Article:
Harvey Robbins asked:
In the rush to bestow the manifold blessings of teams upon our organizations, lots of groups get called teams that probably should not be. The resulting groups are too big, too lumpy, quite mismatched, and more than a little confused. I call these assemblages mobs. There are ways to differentiate real teams from fake teams or mobs:
Members recognize their interdependence and understand that both personal and team goals are best accomplished with mutual support. Time is not wasted struggling over “turf” or attempting personal gain at the expense of others.
Members feel a sense of ownership for their jobs and unit because they are committed to goals they helped establish.
Members contribute to the organization’s success by applying their unique talent and knowledge to team objectives.
Members work in a climate of trust and are encouraged to openly express ideas, opinions, disagreements, and feelings. Questions are welcomed.
Members practice open and honest communication. They make an effort to understand each other’s points of view.
Members are encouraged to develop skills and apply what they learn on the job. They receive the support of the team.
Members recognize conflict as a normal aspect of human interaction, but they view such situations as an opportunity for new ideas and creativity. They work to confront and resolve conflict quickly and constructively.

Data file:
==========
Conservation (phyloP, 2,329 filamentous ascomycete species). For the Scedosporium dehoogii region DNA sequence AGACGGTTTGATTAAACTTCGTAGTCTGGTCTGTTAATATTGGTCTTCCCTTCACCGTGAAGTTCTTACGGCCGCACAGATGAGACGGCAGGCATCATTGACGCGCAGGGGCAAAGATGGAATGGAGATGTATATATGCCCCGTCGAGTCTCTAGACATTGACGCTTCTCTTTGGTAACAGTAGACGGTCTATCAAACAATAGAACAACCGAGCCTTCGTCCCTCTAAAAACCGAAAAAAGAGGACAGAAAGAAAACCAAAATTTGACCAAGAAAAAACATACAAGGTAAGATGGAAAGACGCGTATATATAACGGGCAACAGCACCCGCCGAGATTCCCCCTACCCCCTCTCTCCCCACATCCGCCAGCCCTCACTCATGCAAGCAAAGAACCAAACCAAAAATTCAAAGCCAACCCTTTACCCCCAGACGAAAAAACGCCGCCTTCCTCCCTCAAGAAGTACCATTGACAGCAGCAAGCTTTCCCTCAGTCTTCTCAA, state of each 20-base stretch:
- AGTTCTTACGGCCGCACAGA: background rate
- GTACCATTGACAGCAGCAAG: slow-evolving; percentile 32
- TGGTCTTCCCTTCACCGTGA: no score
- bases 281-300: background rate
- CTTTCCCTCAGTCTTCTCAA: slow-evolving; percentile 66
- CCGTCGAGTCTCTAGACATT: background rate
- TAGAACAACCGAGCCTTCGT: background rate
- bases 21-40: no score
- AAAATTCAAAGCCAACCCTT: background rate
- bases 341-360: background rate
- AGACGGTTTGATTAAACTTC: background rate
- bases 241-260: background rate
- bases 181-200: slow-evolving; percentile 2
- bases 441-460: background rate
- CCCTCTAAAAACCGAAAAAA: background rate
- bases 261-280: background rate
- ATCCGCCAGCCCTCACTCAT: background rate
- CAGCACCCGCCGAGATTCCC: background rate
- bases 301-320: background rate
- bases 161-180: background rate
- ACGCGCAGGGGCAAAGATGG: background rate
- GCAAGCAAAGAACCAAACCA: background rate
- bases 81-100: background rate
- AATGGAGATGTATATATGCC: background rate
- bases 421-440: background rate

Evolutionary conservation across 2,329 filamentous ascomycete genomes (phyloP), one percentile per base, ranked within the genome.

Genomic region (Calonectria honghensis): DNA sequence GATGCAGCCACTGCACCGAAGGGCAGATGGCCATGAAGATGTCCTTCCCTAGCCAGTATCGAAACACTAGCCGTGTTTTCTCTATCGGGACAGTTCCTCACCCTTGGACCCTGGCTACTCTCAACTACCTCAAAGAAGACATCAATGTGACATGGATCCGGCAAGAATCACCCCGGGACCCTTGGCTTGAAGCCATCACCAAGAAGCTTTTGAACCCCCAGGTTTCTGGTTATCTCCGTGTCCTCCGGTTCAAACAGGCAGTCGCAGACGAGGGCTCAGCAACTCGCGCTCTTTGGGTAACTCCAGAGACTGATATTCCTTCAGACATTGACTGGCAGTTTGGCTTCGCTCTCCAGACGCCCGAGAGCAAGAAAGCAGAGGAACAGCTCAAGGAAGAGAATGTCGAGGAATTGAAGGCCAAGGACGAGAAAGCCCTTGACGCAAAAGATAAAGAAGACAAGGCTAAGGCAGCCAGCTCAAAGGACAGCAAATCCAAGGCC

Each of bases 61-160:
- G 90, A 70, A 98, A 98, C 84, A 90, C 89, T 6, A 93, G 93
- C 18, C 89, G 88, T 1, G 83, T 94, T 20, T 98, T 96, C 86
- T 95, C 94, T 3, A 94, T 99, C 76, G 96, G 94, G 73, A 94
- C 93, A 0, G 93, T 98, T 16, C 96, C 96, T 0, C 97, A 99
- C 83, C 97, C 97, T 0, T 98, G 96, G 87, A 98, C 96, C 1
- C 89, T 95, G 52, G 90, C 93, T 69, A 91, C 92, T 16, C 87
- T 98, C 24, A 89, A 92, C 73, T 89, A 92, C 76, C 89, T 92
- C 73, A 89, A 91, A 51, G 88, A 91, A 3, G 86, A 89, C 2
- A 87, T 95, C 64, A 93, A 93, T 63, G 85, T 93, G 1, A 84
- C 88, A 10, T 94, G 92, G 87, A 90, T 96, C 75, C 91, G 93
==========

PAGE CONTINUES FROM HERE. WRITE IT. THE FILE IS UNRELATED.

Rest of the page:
Members participate in decisions affecting the team, but understand that their leader must make a final ruling whenever the team cannot decide, or an emergency exits. A positive result, not conformity is the goal.
Members think they are grouped together for administrative purposes only. Individuals work independently, sometimes at cross-purposes with others.
Members tend to focus on themselves because they are not sufficiently involved in planning the unit’s objectives. They approach their jobs simply as hired hands.
Members are told what to do rather than being asked what the best approach would be. Suggestions are not encouraged.
Members distrust the motives of colleagues because they do not understand the role of other members. Expressions of opinion or disagreements are considered divisive and non supportive.
Members are so cautious about what they say that real understanding is not possible. Game playing may occur and communication traps are set to catch the unwary.
Members may receive good training but are limited in applying it to the job by the supervisor or other group members.
Members find themselves in conflict situations without knowing how to resolve them. They do not differentiate confrontation and conflict. Their supervisor or “team leader” may put off intervention until serious damage occurs.
Members may or may not participate in decisions affecting the team. Conformity often appears more important than positive results.
So, before you go about patting yourself collectively on the back, go back and take a real hard look at what kinds of groups of people you have that you call teams. How were they assembled, for what purpose, what does success look like, when should you stop teaming, are your team members complementary to each other or go into bare knuckle battles called team meetings? These are all questions that will help you diagnose whether you have real teams or some sick scene from “the Gangs of New York.”